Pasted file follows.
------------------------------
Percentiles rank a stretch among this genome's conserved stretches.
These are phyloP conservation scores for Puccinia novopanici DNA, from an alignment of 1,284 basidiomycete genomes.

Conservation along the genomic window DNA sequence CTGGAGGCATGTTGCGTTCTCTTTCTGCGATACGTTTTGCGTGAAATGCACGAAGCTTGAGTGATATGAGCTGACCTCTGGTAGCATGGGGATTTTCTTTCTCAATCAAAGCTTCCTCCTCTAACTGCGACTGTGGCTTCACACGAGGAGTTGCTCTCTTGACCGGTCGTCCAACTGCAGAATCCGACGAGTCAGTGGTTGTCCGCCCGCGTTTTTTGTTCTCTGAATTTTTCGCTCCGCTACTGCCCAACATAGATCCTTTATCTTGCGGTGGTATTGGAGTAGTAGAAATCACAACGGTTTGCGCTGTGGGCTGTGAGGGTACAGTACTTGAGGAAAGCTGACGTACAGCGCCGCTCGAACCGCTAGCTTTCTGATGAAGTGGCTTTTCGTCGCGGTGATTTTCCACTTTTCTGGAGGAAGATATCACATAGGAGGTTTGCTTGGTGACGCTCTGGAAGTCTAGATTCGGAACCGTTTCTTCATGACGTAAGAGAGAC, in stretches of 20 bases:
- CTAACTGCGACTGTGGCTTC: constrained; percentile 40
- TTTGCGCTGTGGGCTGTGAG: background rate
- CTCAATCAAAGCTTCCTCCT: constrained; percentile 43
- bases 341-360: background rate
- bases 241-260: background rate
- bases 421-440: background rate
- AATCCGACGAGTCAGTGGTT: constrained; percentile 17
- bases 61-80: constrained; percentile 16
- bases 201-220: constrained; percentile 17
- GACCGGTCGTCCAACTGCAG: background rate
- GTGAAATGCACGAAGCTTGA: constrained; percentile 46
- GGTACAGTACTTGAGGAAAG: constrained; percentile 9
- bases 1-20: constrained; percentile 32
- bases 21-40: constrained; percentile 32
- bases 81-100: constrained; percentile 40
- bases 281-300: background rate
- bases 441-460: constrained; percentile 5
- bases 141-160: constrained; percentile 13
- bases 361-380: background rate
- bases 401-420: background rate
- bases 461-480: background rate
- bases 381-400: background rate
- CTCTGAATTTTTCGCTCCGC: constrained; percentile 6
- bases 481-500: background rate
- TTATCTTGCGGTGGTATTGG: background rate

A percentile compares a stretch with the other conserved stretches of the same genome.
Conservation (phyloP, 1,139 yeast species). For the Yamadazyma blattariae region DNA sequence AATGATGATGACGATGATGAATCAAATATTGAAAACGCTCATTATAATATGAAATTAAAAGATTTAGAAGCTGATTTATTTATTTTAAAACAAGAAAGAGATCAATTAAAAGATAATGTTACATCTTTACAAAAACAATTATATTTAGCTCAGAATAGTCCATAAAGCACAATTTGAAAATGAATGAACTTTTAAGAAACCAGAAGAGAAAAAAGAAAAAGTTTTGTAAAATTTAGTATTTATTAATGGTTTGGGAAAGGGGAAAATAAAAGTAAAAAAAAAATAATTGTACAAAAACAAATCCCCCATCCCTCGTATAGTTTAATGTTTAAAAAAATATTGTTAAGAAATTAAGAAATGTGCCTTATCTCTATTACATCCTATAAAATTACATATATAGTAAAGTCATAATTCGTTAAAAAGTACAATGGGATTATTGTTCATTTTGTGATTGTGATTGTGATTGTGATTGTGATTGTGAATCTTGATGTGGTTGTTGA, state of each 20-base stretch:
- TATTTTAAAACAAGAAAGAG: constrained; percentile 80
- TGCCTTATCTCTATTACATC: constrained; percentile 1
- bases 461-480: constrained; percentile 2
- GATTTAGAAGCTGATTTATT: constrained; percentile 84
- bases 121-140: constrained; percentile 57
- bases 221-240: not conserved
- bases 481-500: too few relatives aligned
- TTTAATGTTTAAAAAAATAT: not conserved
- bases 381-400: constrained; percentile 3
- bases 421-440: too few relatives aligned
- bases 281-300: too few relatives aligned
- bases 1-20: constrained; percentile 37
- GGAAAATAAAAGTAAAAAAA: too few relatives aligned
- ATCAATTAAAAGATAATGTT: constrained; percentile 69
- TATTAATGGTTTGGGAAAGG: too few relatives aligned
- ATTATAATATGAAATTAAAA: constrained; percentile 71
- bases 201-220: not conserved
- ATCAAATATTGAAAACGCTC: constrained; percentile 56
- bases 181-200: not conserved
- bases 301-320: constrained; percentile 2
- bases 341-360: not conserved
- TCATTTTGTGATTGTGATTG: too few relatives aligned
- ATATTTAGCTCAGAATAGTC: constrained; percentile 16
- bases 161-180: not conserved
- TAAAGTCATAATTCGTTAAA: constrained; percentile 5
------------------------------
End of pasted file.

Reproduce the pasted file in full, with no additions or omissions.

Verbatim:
Percentiles rank a stretch among this genome's conserved stretches.
These are phyloP conservation scores for Puccinia novopanici DNA, from an alignment of 1,284 basidiomycete genomes.

Conservation along the genomic window DNA sequence CTGGAGGCATGTTGCGTTCTCTTTCTGCGATACGTTTTGCGTGAAATGCACGAAGCTTGAGTGATATGAGCTGACCTCTGGTAGCATGGGGATTTTCTTTCTCAATCAAAGCTTCCTCCTCTAACTGCGACTGTGGCTTCACACGAGGAGTTGCTCTCTTGACCGGTCGTCCAACTGCAGAATCCGACGAGTCAGTGGTTGTCCGCCCGCGTTTTTTGTTCTCTGAATTTTTCGCTCCGCTACTGCCCAACATAGATCCTTTATCTTGCGGTGGTATTGGAGTAGTAGAAATCACAACGGTTTGCGCTGTGGGCTGTGAGGGTACAGTACTTGAGGAAAGCTGACGTACAGCGCCGCTCGAACCGCTAGCTTTCTGATGAAGTGGCTTTTCGTCGCGGTGATTTTCCACTTTTCTGGAGGAAGATATCACATAGGAGGTTTGCTTGGTGACGCTCTGGAAGTCTAGATTCGGAACCGTTTCTTCATGACGTAAGAGAGAC, in stretches of 20 bases:
- CTAACTGCGACTGTGGCTTC: constrained; percentile 40
- TTTGCGCTGTGGGCTGTGAG: background rate
- CTCAATCAAAGCTTCCTCCT: constrained; percentile 43
- bases 341-360: background rate
- bases 241-260: background rate
- bases 421-440: background rate
- AATCCGACGAGTCAGTGGTT: constrained; percentile 17
- bases 61-80: constrained; percentile 16
- bases 201-220: constrained; percentile 17
- GACCGGTCGTCCAACTGCAG: background rate
- GTGAAATGCACGAAGCTTGA: constrained; percentile 46
- GGTACAGTACTTGAGGAAAG: constrained; percentile 9
- bases 1-20: constrained; percentile 32
- bases 21-40: constrained; percentile 32
- bases 81-100: constrained; percentile 40
- bases 281-300: background rate
- bases 441-460: constrained; percentile 5
- bases 141-160: constrained; percentile 13
- bases 361-380: background rate
- bases 401-420: background rate
- bases 461-480: background rate
- bases 381-400: background rate
- CTCTGAATTTTTCGCTCCGC: constrained; percentile 6
- bases 481-500: background rate
- TTATCTTGCGGTGGTATTGG: background rate

A percentile compares a stretch with the other conserved stretches of the same genome.
Conservation (phyloP, 1,139 yeast species). For the Yamadazyma blattariae region DNA sequence AATGATGATGACGATGATGAATCAAATATTGAAAACGCTCATTATAATATGAAATTAAAAGATTTAGAAGCTGATTTATTTATTTTAAAACAAGAAAGAGATCAATTAAAAGATAATGTTACATCTTTACAAAAACAATTATATTTAGCTCAGAATAGTCCATAAAGCACAATTTGAAAATGAATGAACTTTTAAGAAACCAGAAGAGAAAAAAGAAAAAGTTTTGTAAAATTTAGTATTTATTAATGGTTTGGGAAAGGGGAAAATAAAAGTAAAAAAAAAATAATTGTACAAAAACAAATCCCCCATCCCTCGTATAGTTTAATGTTTAAAAAAATATTGTTAAGAAATTAAGAAATGTGCCTTATCTCTATTACATCCTATAAAATTACATATATAGTAAAGTCATAATTCGTTAAAAAGTACAATGGGATTATTGTTCATTTTGTGATTGTGATTGTGATTGTGATTGTGATTGTGAATCTTGATGTGGTTGTTGA, state of each 20-base stretch:
- TATTTTAAAACAAGAAAGAG: constrained; percentile 80
- TGCCTTATCTCTATTACATC: constrained; percentile 1
- bases 461-480: constrained; percentile 2
- GATTTAGAAGCTGATTTATT: constrained; percentile 84
- bases 121-140: constrained; percentile 57
- bases 221-240: not conserved
- bases 481-500: too few relatives aligned
- TTTAATGTTTAAAAAAATAT: not conserved
- bases 381-400: constrained; percentile 3
- bases 421-440: too few relatives aligned
- bases 281-300: too few relatives aligned
- bases 1-20: constrained; percentile 37
- GGAAAATAAAAGTAAAAAAA: too few relatives aligned
- ATCAATTAAAAGATAATGTT: constrained; percentile 69
- TATTAATGGTTTGGGAAAGG: too few relatives aligned
- ATTATAATATGAAATTAAAA: constrained; percentile 71
- bases 201-220: not conserved
- ATCAAATATTGAAAACGCTC: constrained; percentile 56
- bases 181-200: not conserved
- bases 301-320: constrained; percentile 2
- bases 341-360: not conserved
- TCATTTTGTGATTGTGATTG: too few relatives aligned
- ATATTTAGCTCAGAATAGTC: constrained; percentile 16
- bases 161-180: not conserved
- TAAAGTCATAATTCGTTAAA: constrained; percentile 5